Like Crazy, Drake Doremus, 90 mins (12) The Grey, Joe Carnahan, 117 mins (15)

The pain of young love thwarted is nothing to the relief at leaving it all behind

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The Independent Culture

Judged on its premise alone, Like Crazy could be any old romantic comedy.

Its star-crossed lovers, Felicity Jones and Anton Yelchin, fall for each other just before they graduate from a Los Angeles university, but when Jones outstays her visa, and then tries to return to the US after a trip home to England, she isn't allowed back into the country. Much like Drew Barrymore and Justin Long in Going the Distance, Jones and Yelchin have to work out whether they can stay together when they're thousands of miles apart.

At this point you might expect Like Crazy to wheel on the laddish flatmates/gay neighbours to dispense advice and wacky subplots. But it doesn't. One thing that distinguishes it from Going the Distance et al is that it concentrates so intently on its protagonists, as they butt heads with immigration officials, and struggle with paranoia and irritability. Some reviewers have asked why Yelchin can't just move to the UK, but the film is mature enough to acknowledge that even people who are madly in love can have other things going on in their lives: Yelchin is establishing a business as a furniture designer in Los Angeles, while Jones is getting started as a journalist in London. Yes, they're desperate to give their relationship a chance to flourish, but do they want to be tied to one another at their age? Their hesitation is just one example of how uncomfortably honest Like Crazy can be.

The film is a low-budget comedy-drama written and directed by Drake Doremus, who based the story on his own experiences, and who is young enough to remember precisely how it felt. The dialogue is improvised, but instead of resulting in the babbling one-upmanship found in Judd Apatow's comedies, the technique makes for exchanges that sound like actual conversations. Much of the credit for this authenticity should go to the film's fine cast, including Alex Kingston and Oliver Muirhead as Jones's parents – the sort of parents who want to be their daughter's best friends – and Jennifer Lawrence as a colleague of Yelchin's. But the real revelation is Jones, who always seems nakedly genuine, even as she grows from giggly student to polished woman-about-town. It's impossible not to be charmed by the excited little dance she does when a present from her beau arrives in the post. Indeed, the film's weakness is that Yelchin's character is so reserved in comparison that we can't quite see why he inspires such adoration.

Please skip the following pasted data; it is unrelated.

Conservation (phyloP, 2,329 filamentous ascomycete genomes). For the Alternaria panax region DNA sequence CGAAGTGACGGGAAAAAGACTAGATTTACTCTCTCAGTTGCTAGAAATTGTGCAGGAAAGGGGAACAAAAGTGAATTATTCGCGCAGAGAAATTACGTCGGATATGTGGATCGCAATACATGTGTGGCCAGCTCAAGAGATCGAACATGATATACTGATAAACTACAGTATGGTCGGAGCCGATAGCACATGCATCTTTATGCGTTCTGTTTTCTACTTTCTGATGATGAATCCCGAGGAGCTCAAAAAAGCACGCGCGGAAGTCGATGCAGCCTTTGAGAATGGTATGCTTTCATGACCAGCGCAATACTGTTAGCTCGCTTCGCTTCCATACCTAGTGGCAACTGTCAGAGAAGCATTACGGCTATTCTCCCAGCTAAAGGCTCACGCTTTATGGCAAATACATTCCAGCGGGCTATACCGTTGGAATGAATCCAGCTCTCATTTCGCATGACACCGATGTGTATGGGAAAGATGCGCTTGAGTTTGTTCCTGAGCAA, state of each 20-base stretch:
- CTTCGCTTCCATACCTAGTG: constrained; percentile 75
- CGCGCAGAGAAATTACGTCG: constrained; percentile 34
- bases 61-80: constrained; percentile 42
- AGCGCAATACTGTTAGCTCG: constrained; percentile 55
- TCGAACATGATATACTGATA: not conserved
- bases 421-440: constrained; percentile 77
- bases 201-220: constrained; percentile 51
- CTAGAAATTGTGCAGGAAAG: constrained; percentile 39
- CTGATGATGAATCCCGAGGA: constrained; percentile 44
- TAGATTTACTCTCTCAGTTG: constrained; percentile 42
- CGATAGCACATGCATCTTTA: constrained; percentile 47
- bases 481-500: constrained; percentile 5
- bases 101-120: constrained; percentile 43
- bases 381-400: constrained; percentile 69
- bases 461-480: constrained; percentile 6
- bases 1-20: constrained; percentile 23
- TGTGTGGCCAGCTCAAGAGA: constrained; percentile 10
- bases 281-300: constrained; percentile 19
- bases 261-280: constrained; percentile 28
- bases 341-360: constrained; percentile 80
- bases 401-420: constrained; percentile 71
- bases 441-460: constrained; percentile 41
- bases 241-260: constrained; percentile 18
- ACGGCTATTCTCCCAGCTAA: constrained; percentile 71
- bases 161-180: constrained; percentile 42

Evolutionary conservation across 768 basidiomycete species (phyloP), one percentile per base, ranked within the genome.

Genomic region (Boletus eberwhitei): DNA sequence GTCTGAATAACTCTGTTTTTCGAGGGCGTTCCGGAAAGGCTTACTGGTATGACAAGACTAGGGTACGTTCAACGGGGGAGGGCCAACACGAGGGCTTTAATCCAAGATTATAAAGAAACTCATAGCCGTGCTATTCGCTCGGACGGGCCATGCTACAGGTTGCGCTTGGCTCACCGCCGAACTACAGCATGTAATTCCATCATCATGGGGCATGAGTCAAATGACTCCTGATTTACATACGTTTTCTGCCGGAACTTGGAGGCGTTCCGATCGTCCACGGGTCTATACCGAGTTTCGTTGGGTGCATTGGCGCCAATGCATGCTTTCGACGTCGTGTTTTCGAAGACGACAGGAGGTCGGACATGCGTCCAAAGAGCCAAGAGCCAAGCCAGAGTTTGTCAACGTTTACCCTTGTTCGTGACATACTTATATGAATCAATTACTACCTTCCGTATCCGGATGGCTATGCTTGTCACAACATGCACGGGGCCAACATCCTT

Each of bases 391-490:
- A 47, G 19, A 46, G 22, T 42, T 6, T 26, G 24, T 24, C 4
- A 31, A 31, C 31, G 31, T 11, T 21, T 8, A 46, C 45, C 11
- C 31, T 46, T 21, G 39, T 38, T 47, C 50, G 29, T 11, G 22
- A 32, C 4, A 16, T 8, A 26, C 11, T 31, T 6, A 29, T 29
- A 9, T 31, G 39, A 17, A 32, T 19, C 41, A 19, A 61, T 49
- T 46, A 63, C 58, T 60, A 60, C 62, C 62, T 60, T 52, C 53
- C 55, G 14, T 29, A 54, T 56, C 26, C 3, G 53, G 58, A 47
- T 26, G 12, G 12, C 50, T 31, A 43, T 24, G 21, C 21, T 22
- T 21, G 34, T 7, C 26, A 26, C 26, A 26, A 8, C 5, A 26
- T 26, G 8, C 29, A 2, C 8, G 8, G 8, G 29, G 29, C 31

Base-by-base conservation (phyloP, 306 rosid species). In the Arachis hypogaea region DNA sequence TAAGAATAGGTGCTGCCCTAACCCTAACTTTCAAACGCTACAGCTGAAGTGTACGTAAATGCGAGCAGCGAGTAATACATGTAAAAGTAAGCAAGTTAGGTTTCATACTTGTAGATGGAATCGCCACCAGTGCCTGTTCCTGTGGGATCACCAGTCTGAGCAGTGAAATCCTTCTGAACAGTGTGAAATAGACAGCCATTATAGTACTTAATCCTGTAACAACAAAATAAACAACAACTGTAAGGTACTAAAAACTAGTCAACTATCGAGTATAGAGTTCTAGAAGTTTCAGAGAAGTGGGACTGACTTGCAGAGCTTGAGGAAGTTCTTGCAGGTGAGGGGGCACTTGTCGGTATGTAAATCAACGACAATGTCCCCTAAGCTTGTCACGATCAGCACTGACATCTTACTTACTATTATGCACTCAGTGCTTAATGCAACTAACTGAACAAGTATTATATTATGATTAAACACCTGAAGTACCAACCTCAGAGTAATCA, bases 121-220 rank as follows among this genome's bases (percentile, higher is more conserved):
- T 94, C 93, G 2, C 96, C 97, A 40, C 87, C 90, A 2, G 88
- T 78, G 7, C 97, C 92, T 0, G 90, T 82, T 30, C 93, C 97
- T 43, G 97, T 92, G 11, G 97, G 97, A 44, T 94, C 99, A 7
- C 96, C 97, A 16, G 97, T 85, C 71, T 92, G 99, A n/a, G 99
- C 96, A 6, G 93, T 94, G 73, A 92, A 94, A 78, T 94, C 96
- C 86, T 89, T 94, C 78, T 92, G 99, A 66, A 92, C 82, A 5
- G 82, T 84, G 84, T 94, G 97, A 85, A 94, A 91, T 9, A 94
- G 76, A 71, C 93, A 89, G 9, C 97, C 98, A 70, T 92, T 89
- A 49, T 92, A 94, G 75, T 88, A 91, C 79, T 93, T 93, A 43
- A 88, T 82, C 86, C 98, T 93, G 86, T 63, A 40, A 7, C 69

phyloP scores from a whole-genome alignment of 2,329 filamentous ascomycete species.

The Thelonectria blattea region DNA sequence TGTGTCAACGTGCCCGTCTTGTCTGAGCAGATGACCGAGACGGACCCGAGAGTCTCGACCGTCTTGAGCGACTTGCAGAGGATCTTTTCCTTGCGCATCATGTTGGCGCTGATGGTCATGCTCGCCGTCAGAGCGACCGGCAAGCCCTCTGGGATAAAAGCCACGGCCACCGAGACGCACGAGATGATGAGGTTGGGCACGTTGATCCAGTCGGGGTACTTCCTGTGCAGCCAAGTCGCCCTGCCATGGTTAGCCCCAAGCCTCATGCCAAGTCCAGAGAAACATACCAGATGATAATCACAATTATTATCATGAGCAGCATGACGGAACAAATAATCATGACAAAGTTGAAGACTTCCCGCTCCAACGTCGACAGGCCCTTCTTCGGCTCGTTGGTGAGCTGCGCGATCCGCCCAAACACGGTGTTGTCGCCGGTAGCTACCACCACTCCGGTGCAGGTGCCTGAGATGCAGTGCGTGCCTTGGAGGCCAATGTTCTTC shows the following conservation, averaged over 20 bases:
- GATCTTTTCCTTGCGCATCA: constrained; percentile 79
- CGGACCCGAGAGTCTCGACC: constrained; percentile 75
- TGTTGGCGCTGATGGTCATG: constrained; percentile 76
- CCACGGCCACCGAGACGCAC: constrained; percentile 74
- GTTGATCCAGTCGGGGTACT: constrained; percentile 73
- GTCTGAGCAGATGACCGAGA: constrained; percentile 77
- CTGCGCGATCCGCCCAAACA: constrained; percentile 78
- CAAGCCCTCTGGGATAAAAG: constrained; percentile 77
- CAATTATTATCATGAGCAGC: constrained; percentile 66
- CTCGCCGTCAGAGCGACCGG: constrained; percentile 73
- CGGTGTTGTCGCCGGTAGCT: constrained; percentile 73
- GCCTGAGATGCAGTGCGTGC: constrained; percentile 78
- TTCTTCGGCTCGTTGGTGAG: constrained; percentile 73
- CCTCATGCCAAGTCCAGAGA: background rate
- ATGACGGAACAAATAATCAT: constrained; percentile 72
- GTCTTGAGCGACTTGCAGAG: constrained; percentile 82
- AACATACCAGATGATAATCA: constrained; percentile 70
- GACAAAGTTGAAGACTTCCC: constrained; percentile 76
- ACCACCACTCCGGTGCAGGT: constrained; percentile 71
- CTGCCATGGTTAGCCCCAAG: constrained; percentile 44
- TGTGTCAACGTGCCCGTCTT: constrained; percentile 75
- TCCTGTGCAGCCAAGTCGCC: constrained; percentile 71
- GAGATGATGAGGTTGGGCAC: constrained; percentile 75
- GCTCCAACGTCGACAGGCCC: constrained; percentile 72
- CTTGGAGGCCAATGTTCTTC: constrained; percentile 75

That quibble aside, Like Crazy stands up as a rich, personal love story, but also as a piquant distillation of what the young go through when they leave college pumped full of hopes and fears, before deflating slowly into adult stability. In some ways, it's the film that last year's One Day should have been. If you're older than Jones and Yelchin, you'll be simultaneously nostalgic and relieved that you're no longer living that life.

Liam Neeson plays to his newly minted action-hero image in The Grey, an Arctic-set survival thriller directed by Joe Carnahan. As one of the few people to walk away after a plane smashes into the Alaskan tundra, it's up to him to help the others fend off starvation, frostbite and wolves.

After its nerve-knotting crash sequence, The Grey lets some of its intensity seep away over the course of two talky hours: it's hard to invest in a life-and-death battle with the elements when the participants keep sitting around campfires, quoting poetry and reminiscing about their loved ones. On the other hand, it's a surprisingly tough and sober film, given that the last one Neeson and Carnahan made together was The A-Team. Shot largely in the open air and the freezing cold, it looks real enough to make you wish you had another jumper on, and it certainly convinces you that Neeson, with his gruff Irish authority and brick-wall physicality, is the man you'd want to have standing between you and a hungry wolf.

Next Week:

Nicholas Barber surveys the wreckage left by Roman Polanski's latest, Carnage

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